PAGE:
Studios shift from DVD to iTunes to distribute Oscar nominees

Posted:
in iPod + iTunes + AppleTV edited January 2014
Movie studios are seeking to distribute their award nominated films to Academy and Screen Actors Guild voters using Apple's iTunes rather than conventional DVDs, in hopes of limiting piracy of the pre-release films.



Previously, the studios have pressed advanced copies of their films to the tens of thousands of members who vote on them, but those DVDs are easy to pass off to other people, and ripping the media is trivial to do. That results in early copies of the studio's best films seeing widespread unauthorized distribution before they even go on sale to the public.



To combat the problem, according to a report by LA Times, Fox Searchlight set up a special purpose rental code with Apple's iTunes to deliver "Black Swan" and other nominees to the nearly 100,000 members of the Screen Actors Guild this month.



The privately distributed code allows voters to view the movie within a 24 hour period, just like conventional iTunes rentals. Other studios have followed suit, including Paramount Pictures and Focus Features.



Awards garner views, bootlegging kills sales



While it isn't impossible to break the DRM on iTunes Movies, the problem isn't seen as being one created by direct ripping of the films by voting members of the award groups. Instead, the report cited studio executives and law enforcement as saying the actual uploading of DVDs to torrent sites "is typically done by someone several steps removed from the recipient, often without that person's knowledge."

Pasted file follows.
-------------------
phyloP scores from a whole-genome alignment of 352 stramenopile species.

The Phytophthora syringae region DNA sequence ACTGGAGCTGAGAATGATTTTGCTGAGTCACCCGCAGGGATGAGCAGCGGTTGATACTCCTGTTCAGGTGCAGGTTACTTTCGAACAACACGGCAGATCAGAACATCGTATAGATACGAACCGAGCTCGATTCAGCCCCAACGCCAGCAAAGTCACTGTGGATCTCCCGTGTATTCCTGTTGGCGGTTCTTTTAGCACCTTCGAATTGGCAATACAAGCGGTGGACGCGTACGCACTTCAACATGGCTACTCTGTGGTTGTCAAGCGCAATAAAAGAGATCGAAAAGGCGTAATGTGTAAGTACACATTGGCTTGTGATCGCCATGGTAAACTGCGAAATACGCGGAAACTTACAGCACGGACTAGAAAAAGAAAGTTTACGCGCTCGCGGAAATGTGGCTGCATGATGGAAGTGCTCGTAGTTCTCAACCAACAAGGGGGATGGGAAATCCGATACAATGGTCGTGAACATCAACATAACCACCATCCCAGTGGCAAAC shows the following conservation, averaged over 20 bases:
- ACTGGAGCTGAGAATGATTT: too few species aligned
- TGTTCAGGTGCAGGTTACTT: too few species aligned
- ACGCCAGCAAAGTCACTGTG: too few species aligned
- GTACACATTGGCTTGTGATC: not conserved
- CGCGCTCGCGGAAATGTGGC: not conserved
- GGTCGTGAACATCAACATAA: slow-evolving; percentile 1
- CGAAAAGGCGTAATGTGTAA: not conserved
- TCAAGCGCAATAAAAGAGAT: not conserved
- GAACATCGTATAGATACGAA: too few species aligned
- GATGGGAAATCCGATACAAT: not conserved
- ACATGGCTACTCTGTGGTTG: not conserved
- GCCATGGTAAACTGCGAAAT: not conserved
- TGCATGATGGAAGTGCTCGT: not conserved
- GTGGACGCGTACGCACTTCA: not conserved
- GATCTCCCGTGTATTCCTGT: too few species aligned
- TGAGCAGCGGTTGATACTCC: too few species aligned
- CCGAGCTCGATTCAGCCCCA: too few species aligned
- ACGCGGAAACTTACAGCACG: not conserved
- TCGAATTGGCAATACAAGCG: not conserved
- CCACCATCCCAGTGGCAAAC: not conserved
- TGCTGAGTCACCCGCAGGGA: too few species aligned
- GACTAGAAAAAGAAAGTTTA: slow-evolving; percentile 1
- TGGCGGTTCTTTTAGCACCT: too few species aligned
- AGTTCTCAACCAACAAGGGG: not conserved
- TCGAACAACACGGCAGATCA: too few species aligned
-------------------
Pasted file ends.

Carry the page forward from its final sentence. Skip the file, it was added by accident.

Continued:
While the studios print warnings on the custom movies that instruct viewers to destroy the DVDs and not distribute them, it's very easy for friends or family members to pass them around. iTunes erects a separate barrier that makes casual distribution that much more difficult, so it is seen as a way to prevent movies from getting into the hands of those who would want to widely distribute them.



Illegal distribution of movies is seen as a problem that costs studios billions. Since 2006, DVD sales have slid from $20.6 billion to just $14 billion last year. Most of that loss is blamed on video recordings of movies, but early films distributed to award voters is also recognized to be a major problem.



Attempts to stop award bootlegging